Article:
Is It Better to Run Outside?

From the WebMD Archives

By Bob Barnett

The Rumor: Running outside is better for you

Running indoors has its advantages. If you’re on a treadmill, you can catch up on your favorite TV shows, and you get all those cool metrics (heart rate, distance, elevation, calories burned). If you’re on a track at the gym, you don’t have to worry about wayward poodles or potholes, and you get the emotional satisfaction of passing the same out-of-shape slowpokes again and again. (IN YOUR FACE!) Best of all, weather isn’t a factor. Come hurricane or snowstorm, you stay warm and safe and dryish (you’ll still sweat, after all). But does the comfort of indoor running come at a cost?

The Verdict: Running outside does give you a more well-rounded workout

There really is something special about lacing up your trainers and heading into the Great Outdoors. “There’s a significant physiological difference between running on a treadmill and running or jogging over pavement or a path,” says Richard T. Cotton, MA, national director of certification for the American College of Sports Medicine. Outside, you’re paying attention to changing terrain underfoot, he says, so “you’re stimulating the muscles in your feet and legs in a different way, getting a more well-rounded workout for your legs and ankles.”

You can also run downhill -- which some treadmills don’t allow you to do -- and downhill running engages different muscle groups than flat or uphill running. “You have to slow yourself down, and balance yourself,” says Cotton. And if you like to run races, training that includes downhill running will help you when you’re running downhill in a race.

“You’re more airborne when you’re running outdoors,” adds James M. Pivarnik, Ph.D., director of the Human Energy Research Laboratory at the Michigan State University. “It’s a different neuromuscular pattern. You’re pushing yourself off the ground to move yourself forward, instead of [having] something under your feet that’s trying to push you backward.”

You’re also moving side to side. “If you run on a road, most of the time it’s curved, so you’re tilted, always running with one foot lower than the other,” says exercise physiologist Michael Bergeron, Ph.D., a fellow at the American College of Sports Medicine. “That real-world experience enhances neuromuscular control and balance.”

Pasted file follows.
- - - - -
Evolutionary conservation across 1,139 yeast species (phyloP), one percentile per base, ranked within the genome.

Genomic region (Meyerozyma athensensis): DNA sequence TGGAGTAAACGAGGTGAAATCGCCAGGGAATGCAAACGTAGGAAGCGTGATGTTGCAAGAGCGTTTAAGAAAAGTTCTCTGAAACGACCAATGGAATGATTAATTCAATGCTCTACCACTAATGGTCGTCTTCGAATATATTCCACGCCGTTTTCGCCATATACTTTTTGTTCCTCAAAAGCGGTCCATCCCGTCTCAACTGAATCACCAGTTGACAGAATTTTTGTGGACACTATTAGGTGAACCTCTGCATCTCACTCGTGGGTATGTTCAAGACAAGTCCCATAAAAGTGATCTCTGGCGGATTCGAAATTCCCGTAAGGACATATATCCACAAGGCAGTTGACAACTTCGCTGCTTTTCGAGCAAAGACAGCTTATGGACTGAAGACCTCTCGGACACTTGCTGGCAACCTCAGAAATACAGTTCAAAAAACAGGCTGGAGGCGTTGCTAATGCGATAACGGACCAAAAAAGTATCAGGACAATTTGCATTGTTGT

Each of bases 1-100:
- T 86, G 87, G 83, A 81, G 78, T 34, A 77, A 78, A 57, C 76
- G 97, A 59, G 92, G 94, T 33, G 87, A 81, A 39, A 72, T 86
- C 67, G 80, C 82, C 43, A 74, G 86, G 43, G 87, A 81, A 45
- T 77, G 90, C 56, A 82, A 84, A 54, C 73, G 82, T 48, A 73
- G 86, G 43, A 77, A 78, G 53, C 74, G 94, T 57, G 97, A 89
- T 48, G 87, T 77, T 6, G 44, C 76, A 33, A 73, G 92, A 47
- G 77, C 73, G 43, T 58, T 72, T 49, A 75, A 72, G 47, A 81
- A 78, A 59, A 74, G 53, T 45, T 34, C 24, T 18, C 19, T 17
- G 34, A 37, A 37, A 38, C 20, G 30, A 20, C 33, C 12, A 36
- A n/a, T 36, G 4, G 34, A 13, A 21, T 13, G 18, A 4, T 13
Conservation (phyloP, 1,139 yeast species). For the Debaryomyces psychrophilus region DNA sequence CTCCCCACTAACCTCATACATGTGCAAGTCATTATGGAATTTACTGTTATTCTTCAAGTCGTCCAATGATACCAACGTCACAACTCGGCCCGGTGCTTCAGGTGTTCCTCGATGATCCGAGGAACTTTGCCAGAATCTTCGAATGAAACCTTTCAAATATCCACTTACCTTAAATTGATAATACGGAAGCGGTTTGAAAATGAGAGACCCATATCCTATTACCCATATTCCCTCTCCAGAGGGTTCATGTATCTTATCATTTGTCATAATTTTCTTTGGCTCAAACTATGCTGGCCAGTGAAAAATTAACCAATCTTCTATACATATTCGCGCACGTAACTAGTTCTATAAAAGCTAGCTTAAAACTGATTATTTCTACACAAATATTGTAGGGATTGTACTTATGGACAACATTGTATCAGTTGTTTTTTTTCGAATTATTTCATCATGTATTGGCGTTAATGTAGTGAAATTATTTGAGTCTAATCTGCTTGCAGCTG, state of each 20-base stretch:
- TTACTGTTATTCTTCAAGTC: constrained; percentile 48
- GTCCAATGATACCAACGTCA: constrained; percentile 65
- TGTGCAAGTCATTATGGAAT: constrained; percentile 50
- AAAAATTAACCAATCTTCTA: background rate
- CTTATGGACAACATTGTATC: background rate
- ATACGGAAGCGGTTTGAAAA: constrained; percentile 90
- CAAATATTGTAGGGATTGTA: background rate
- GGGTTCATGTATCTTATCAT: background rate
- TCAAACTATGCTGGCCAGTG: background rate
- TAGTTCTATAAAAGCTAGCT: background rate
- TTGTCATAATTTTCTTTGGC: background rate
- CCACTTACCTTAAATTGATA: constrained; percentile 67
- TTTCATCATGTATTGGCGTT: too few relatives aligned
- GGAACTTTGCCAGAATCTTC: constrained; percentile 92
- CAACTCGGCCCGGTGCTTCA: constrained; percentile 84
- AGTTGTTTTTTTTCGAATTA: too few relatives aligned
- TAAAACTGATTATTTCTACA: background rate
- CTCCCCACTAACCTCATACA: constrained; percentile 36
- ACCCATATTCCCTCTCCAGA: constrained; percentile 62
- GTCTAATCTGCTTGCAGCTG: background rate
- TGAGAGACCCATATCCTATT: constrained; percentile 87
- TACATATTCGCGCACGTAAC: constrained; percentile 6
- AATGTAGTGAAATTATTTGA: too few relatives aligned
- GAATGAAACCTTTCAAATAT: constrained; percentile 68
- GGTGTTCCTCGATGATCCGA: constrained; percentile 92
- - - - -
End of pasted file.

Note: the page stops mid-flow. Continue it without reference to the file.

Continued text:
Continued

You’ll likely train harder outside, too. Researchers find that at the same level of perceived exertion, men and women run faster outdoors than they do on treadmills. “Often you��ll find yourself running faster, but not feeling that you are working as hard as you’d feel on the treadmill,” says Bergeron. “Running outdoors just stresses the body in a variety of ways, with water and sun and heat and hills, that makes you work harder. Outside is tougher -- but more rewarding.”

You’ll be running against air resistance, for one. Running flat outside burns the same energy as running against a 2-percent incline on a treadmill, says Cotton. Says Pivarnik, “You can max the treadmill up to 10 percent, but even that is nothing like taking a hill. You’d be foolish not to incorporate hill training into your run if you can. It’s another training technique, like putting more weight on the bar.”

Then there’s motivation. You’re more likely to stick with outdoor exercise, says Cotton, because “there’s the beauty and fun of it." Studies have found that running -- or walking, or biking -- outside puts people in a better mood than doing the same (boring) thing indoors. And studies of “green exercise” have found that spending as little as five minutes exercising in a natural setting boosts mood. In Japan, there’s a movement called “Forest Bath” (Shinrin-yoku) that promotes walking in nature. Studies on Shinrin-yoku have found that people have lower stress levels, pulse rates and blood pressure when they walk in a forest, vs. walking indoors. “Stress hormones are lower in outdoor exercisers,” agrees Cotton. Lastly, there’s the mood-boosting effect of sunshine (yes, wear sunscreen).

Not everyone prefers running outside to running indoors, of course. I personally find treadmills fun, and I like to catch up on the TV news, or the ending of “Knocked Up,” while I run. Any fitness expert will tell you that what really matters is that you just do it, to coin a phrase. So if your primary goal is cardiovascular health rather than, say, training for a marathon, treadmill running is just fine. “If you can’t run outside, a treadmill is an awesome substitute,” says Cotton. “If it’s late at night, and you want to get a workout in, it’s certainly better than running in the dark.”

Even Pivarnik -- who hates treadmills -- can sometimes get into it. “The only time I get on a treadmill is when I run in the lab,” he says. “There’s no TV, but I’ll turn on the radio, and if the Michigan State basketball team is playing and I can yell at them, that’s not bad.”

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